The Court also rejected the argument that inflation-maintenance only applied to certain types of alleged misrepresentations.  In this regard, the Court opined that whether the company’s statements about business principles and conflicts controls were too general to support a finding of price impact was really a question of materiality, but that question was not appropriate for consideration at the class certification stage because the issue was common to all class members and thus did not affect whether individual issues predominated.  Id. at *8–10.  In so holding, the Court emphasized that materiality challenges could be made at the motion to dismiss and summary judgment stages, and that defendants have the opportunity to disprove price impact at the class certification stage.  Id. at *11.

    The second issue on appeal concerned the district court’s conclusion that defendants had not rebutted the presumption of reliance.  Here, the panel divided.  The majority, in an opinion by Judge Richard Wesley, rejected the company’s arguments that the district court “erroneously construed” the company’s rebuttal evidence and misapplied the preponderance standard.  The company argued that the district court failed to account for (i) the substance of prior news reports that disclosed the company’s alleged conflicts of interests but did not result in any stock price declines and (ii) evidence that the price decline on which plaintiffs relied was due to fears of government sanction arising out of its investigation.  Id. at *13–14.  The majority concluded, however, that the district court had not committed clear error in weighing the evidence and concluding that the alleged corrective disclosures revealed new and material information.  Id. at *13.  Moreover, the majority observed that even if the stock price decline was caused in part by the potentiality of an SEC fine, this was insufficient to rebut the Basic presumption.  Id.  In addition, and unlike the dissent, the majority found no clear error in how the district court weighed the competing expert evidence regarding price impact, holding that “the question is not which side has better evidence, but whether the defendant has rebutted the presumption,” id. at *14, and that there was no clear error in the district court’s conclusion that defendants had not done so. 

    Judge Richard Sullivan dissented, stating that “[o]nce the Basic presumption has been invoked . . . a defendant may then rebut it through any showing that severs the link between the alleged misrepresentation and either the price received (or paid) by the plaintiff, or his decision to trade at a fair market price.”  Id. at *17 (quoting Waggoner v. Barclays PLC, 875 F.3d 79, 95 (2d Cir. 2017)) (quotation marks omitted).  In Judge Sullivan’s view, the company had “severed the link that undergirds the Basic presumption” by offering “persuasive and uncontradicted” expert evidence that the company’s share price was unaffected by prior news reports regarding alleged conflicts of interest.  Id. In particular, Judge Sullivan noted that plaintiffs’ reliance on evidence of market efficiency could not counter the company’s rebuttal evidence, which assumed that the market was efficient and established that it had not reacted to relevant prior disclosures.  And, although the majority concluded that consideration of whether the alleged misstatements were too general to be actionable was an attempt to inject a materiality inquiry into the class certification standard, Judge Sullivan viewed this as an unduly “rigid compartmentalization.”  Compare id. at *16 (majority opinion), with id. at *19 (Sullivan, J., dissenting).  In his view, “a reviewing court is free to consider the alleged misrepresentations in order to assess their impact on price.”  Id. at *19 (Sullivan, J., dissenting).  The “obvious explanation” for why the company’s stock price did not move in response to the 36 news stories about its conflicts was because a reasonable investor would not have attached any significance to the “generic statements” upon which plaintiffs’ claims were based.  See id. at *19–20.  The fact that an examination of the nature of the alleged misrepresentations “resemble[d]” a materiality inquiry did not, in Judge Sullivan’s view, render it improper.  Id. at *19.  Indeed, he felt that the failure to undertake such an inquiry turned the Basic presumption “on its head.”  Id. at *17.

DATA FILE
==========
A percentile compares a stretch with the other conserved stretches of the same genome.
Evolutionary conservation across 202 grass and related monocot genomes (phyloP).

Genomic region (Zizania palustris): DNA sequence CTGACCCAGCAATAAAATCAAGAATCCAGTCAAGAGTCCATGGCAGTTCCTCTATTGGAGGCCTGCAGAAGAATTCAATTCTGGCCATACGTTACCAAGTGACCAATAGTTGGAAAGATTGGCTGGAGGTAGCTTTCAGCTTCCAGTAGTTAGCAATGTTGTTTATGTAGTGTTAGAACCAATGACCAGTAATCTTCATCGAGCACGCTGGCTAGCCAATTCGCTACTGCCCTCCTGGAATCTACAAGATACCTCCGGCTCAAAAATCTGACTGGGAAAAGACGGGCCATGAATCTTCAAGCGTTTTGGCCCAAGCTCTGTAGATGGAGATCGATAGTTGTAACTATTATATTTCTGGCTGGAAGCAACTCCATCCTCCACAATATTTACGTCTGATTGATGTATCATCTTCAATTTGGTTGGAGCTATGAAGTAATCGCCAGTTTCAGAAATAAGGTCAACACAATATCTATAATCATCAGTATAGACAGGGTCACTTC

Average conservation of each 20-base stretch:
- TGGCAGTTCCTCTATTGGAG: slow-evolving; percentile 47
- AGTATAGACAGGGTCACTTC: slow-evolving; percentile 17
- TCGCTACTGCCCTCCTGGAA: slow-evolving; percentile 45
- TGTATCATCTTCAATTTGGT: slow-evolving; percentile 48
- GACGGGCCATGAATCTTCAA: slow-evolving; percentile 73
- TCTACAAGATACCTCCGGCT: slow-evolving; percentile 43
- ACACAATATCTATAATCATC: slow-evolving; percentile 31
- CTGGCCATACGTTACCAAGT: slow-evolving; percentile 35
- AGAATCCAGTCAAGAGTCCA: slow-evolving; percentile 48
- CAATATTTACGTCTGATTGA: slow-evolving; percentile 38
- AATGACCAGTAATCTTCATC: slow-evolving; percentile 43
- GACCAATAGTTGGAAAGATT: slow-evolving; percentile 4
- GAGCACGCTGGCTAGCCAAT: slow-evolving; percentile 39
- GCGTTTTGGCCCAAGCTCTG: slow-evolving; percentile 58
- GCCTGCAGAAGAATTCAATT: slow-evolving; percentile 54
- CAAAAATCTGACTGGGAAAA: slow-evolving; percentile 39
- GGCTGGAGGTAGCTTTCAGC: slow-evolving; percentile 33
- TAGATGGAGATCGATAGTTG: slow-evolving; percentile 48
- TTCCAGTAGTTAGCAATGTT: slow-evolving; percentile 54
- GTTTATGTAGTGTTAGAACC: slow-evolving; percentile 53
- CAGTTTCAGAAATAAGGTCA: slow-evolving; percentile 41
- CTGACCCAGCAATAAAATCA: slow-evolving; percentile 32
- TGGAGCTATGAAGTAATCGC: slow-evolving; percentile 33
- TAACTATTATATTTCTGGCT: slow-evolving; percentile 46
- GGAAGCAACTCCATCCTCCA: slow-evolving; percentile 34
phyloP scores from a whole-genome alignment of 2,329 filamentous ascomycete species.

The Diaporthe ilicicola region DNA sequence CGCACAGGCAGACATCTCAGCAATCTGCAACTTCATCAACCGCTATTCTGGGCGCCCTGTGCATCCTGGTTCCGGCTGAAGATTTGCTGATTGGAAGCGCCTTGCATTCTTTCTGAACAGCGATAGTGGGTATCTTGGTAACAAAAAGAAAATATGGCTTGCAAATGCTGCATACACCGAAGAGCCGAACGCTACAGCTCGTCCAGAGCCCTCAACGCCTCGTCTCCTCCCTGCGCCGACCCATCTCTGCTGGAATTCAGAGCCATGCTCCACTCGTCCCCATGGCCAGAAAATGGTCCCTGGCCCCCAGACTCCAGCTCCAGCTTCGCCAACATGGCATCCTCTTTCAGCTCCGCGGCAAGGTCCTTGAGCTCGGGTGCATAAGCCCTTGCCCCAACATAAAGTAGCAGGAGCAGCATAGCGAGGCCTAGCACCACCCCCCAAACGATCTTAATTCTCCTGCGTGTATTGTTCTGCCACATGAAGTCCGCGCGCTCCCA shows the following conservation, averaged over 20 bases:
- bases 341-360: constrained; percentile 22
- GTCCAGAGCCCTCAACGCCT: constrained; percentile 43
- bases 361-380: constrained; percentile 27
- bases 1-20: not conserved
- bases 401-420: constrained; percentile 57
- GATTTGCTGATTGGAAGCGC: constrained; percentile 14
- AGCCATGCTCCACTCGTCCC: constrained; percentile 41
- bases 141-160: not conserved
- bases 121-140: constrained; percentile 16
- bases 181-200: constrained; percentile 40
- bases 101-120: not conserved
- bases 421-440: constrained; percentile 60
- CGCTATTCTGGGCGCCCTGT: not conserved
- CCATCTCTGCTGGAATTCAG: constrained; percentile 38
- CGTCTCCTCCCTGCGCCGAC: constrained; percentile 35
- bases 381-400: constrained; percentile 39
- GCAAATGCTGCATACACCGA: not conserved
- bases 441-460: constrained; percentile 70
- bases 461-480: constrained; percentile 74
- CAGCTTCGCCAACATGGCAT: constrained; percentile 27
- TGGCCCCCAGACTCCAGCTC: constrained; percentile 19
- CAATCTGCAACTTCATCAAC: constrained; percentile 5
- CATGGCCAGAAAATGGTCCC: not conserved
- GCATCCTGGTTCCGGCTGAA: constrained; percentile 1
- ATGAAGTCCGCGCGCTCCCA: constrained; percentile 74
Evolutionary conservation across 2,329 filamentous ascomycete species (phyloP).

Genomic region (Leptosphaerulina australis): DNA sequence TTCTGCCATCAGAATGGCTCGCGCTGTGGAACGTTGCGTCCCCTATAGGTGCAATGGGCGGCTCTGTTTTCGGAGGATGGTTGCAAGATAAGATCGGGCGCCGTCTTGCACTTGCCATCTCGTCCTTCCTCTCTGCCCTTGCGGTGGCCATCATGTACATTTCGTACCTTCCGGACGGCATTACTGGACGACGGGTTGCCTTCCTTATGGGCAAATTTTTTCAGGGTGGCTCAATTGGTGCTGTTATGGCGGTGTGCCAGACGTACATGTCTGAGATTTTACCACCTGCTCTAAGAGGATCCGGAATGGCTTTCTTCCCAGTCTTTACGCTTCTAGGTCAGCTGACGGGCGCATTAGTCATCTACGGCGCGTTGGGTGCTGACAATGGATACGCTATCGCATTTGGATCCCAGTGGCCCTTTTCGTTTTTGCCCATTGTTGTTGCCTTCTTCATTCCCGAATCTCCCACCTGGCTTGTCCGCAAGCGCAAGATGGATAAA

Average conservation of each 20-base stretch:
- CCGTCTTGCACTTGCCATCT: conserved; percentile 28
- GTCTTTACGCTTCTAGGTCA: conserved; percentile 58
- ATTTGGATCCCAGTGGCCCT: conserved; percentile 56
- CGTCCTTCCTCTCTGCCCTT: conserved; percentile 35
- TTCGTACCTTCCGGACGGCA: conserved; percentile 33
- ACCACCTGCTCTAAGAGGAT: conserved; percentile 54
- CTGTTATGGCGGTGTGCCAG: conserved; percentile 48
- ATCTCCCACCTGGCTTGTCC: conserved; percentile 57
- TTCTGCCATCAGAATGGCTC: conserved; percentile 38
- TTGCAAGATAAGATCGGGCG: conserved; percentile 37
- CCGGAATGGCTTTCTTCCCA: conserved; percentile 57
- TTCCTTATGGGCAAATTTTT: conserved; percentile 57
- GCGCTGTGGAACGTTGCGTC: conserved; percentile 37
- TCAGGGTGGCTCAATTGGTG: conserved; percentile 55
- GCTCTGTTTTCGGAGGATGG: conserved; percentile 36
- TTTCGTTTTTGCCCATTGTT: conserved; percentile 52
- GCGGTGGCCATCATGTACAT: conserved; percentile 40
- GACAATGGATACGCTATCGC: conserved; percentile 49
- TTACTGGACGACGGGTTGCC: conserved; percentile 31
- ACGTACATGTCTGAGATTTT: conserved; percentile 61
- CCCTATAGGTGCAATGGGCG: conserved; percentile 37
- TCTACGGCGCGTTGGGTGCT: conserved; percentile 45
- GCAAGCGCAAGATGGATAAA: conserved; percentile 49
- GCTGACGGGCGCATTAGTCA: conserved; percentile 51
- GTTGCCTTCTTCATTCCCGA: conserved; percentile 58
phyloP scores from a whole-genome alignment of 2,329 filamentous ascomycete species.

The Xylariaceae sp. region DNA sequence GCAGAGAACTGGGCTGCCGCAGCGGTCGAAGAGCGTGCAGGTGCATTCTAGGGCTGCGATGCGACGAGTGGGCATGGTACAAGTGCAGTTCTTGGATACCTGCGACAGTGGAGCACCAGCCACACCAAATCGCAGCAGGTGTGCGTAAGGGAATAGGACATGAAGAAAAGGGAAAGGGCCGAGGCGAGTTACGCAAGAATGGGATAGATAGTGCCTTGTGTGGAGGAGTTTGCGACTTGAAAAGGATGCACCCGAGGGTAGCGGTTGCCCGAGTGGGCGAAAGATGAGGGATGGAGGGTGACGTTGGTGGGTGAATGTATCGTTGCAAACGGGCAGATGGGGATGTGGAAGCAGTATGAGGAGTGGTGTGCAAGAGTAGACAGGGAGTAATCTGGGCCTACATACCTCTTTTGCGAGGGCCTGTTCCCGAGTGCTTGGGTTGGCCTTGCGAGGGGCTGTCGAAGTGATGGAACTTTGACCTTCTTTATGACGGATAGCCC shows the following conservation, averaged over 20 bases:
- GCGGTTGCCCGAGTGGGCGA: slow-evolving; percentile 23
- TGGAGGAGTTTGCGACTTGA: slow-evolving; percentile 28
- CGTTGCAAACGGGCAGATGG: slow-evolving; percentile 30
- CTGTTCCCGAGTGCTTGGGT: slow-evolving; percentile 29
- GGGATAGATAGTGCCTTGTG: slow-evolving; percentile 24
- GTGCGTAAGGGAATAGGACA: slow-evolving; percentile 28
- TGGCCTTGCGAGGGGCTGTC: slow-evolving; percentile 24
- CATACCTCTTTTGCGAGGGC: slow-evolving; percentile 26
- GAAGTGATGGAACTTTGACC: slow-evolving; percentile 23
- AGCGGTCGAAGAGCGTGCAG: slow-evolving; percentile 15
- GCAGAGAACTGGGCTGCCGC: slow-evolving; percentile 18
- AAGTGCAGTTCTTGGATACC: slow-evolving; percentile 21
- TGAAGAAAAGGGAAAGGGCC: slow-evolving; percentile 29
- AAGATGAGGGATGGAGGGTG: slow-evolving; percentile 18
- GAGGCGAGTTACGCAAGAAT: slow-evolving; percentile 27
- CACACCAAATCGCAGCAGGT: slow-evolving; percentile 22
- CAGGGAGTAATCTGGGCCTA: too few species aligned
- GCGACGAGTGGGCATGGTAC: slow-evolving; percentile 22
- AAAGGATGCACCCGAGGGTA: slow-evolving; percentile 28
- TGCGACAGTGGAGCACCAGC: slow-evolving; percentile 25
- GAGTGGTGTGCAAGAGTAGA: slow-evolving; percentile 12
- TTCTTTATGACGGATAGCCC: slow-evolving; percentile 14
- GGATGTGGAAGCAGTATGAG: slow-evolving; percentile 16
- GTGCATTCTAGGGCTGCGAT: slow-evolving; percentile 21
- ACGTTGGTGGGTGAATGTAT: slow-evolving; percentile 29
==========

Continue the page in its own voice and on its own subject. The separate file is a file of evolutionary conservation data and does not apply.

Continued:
The decision confirms the Second Circuit’s endorsement of the inflation-maintenance theory.  However, the majority and dissenting opinions reveal that the extent to which a reviewing court must rigorously consider the parties’ evidence on the question of price impact in determining whether the presumption of reliance has been rebutted remains unresolved.  Given the importance of these issues, particularly given the partially split panel, it is possible the Second Circuit will consider this matter further on en banc review, even though grants of en banc review are less common in the Second Circuit than in most circuits.